Brazilian prison riot kills seven

In a protest against inmate transfers to another prison, prisoners at the Jundai Jail in Sao Paolo state broke into a riot on Wednesday, taking police and prison guards hostage, and starting fires that eventually suffocated seven people to death within the walls. The rioting allegedly broke out after guards found an escape tunnell dug by inmates

This was the sixth riot in the entire state that week. The Jundai prison, like most prisons in Sao Paolo, is overcrowded. With a 120 inmate capacity serving 470, riots against prison conditions and poor supervision and security measures, while not excusable, are understandable. Rioters demanded that the population of the prison be reduced.

On Thursday rioters surrendered after releasing 3 hostages, but there was no word on whether their demands were met.

It is well known that Brazilian prisons are rife with diseases, especially tuberculosis, Hepatitis C, and HIV. In 2004 a prison riot in Brazil's Urso Branco jail, sparked by rival gang violence and protests against poor living conditions, left 9 people dead. One victim was decapitated and his head was thrown off the prion's roof into the yard, while another inmate was hacked to death and distributed in pieces throughout the prison. In a gross display of negligence and disregard for minimum standards of protection, the Urso Branco Jail was housing over 1300 inmates in a capacity of only 350.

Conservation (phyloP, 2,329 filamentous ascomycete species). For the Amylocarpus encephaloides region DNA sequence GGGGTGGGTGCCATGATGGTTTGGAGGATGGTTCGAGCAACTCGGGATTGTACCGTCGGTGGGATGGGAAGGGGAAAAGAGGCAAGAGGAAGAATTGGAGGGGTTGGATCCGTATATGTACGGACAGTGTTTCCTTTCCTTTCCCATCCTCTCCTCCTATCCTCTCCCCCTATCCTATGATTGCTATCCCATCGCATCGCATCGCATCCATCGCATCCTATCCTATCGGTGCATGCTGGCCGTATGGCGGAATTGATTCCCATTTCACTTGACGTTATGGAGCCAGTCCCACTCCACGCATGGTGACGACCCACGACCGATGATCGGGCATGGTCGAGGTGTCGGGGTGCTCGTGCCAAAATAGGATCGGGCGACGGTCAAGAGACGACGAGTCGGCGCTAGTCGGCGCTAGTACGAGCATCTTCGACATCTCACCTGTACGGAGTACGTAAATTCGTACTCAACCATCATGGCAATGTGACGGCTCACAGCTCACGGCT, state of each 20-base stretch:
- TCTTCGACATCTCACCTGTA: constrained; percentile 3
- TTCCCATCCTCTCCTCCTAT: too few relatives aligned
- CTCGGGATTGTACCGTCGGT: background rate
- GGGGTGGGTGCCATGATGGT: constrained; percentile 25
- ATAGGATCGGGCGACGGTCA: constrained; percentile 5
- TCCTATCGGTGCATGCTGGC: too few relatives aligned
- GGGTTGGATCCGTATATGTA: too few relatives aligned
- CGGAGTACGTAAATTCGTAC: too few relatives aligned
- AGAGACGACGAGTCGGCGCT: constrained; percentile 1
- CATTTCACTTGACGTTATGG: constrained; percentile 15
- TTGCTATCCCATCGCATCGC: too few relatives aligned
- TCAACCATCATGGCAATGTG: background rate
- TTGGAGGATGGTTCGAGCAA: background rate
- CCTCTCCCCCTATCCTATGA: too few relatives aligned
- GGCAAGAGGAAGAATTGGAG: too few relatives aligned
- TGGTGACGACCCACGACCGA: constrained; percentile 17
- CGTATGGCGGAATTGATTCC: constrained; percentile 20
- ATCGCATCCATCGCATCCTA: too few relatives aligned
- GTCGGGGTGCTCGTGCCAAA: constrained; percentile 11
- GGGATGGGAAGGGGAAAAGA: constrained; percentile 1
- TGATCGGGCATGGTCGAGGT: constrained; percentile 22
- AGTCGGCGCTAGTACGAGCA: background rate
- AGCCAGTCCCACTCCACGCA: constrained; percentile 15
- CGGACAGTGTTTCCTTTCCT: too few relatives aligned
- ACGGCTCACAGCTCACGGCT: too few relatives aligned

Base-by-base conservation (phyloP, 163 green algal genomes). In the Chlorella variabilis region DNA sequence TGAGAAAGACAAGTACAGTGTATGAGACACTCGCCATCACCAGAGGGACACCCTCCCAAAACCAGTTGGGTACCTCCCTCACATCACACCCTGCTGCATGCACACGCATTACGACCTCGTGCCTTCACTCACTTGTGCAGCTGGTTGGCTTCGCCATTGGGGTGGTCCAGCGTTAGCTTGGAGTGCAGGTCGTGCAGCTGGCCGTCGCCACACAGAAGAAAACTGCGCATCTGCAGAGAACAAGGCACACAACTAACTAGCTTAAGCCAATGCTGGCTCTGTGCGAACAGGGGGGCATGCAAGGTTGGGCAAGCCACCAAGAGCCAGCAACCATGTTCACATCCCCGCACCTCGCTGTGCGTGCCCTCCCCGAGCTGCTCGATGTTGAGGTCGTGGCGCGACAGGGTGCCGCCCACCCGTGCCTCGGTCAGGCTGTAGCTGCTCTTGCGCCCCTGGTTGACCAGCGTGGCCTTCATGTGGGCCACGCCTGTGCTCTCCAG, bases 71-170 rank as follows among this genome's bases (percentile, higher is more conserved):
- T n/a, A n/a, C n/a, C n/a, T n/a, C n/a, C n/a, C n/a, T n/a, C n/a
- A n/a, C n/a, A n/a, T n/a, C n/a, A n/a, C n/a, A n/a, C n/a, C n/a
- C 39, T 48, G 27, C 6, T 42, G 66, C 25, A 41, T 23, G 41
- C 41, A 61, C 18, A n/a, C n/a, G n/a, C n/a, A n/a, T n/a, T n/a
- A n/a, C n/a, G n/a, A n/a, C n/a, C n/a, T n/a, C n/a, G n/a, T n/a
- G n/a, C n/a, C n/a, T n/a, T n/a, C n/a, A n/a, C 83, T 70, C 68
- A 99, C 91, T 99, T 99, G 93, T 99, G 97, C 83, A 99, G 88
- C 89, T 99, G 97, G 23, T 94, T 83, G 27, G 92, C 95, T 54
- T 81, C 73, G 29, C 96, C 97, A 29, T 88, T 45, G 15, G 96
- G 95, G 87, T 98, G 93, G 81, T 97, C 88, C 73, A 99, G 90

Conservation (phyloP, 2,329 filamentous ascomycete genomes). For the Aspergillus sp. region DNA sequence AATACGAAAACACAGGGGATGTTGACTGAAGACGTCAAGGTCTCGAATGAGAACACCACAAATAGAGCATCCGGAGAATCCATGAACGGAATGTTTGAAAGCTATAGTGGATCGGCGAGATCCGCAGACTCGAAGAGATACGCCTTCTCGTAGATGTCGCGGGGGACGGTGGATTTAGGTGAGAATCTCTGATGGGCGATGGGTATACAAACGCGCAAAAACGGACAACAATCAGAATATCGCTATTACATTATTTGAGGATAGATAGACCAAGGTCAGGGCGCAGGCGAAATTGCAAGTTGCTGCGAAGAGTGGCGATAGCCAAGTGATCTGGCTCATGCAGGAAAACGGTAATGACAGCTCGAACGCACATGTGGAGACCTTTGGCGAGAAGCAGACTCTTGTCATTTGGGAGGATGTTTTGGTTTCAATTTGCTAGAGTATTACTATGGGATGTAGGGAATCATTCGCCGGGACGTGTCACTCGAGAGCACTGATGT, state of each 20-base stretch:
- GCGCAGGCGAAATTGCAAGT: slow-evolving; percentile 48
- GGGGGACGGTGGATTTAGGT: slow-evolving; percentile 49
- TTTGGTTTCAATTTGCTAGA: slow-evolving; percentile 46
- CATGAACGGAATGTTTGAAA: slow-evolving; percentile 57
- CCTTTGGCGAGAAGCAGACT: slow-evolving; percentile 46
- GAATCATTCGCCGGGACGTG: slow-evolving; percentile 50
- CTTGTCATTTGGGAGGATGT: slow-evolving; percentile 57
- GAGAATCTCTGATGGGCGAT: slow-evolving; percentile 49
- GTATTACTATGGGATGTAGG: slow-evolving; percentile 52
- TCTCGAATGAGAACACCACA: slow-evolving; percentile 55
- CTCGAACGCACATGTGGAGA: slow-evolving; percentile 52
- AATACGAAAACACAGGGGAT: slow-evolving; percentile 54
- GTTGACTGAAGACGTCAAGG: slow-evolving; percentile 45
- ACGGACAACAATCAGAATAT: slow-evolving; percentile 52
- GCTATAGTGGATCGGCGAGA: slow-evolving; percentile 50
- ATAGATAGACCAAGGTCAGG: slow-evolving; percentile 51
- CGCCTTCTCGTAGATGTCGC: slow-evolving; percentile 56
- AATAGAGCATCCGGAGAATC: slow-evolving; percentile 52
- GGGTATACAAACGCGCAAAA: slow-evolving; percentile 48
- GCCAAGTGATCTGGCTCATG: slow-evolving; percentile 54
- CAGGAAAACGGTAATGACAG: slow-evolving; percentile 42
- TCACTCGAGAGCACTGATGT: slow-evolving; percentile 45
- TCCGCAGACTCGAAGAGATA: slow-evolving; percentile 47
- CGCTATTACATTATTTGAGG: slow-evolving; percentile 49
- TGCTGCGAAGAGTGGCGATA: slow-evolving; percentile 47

In 1985, so-called "Death-lottery" killings became popular in Brazilian prisons. The death-lottery involves drawing random lots of inmates from the prison population, and then selecting one to be murdered, usually by hanging or strangling, as a public form of protest against squalid prison conditions. Frequently, rapists and sexual offenders are the targets of such slayings. In 1990, Marcelo di Pietro, 27, a convicted rapist and murderer, was the unfortunate strangling victim of one such lottery in Santo Andre industrial centre; ironically, he had been living in a 6-person cell with 46 other inmates. The Santa Andre jail itself was housing over 365 inmates in a capacity of only 96. At the time, Brazil's total prison population was hovering above 87,000, with a total national capacity of 41,000.

Violence, torture, beatings, inmate assaults, inmate rapes, overcrowding, foul food, lack of medical care, and structural delays have all been cited in Brazil's prison system. but especially Sao Paulo state, where death-lottery killings are not limited to one prison, but could happen at any one at any time.

In 1985, a further 13 inmates were murdered in a death-lottery in a Belo Horizonte jail. Many prisoners at the jail are in constant fear for their lives, sleeping only two or three hours a night.


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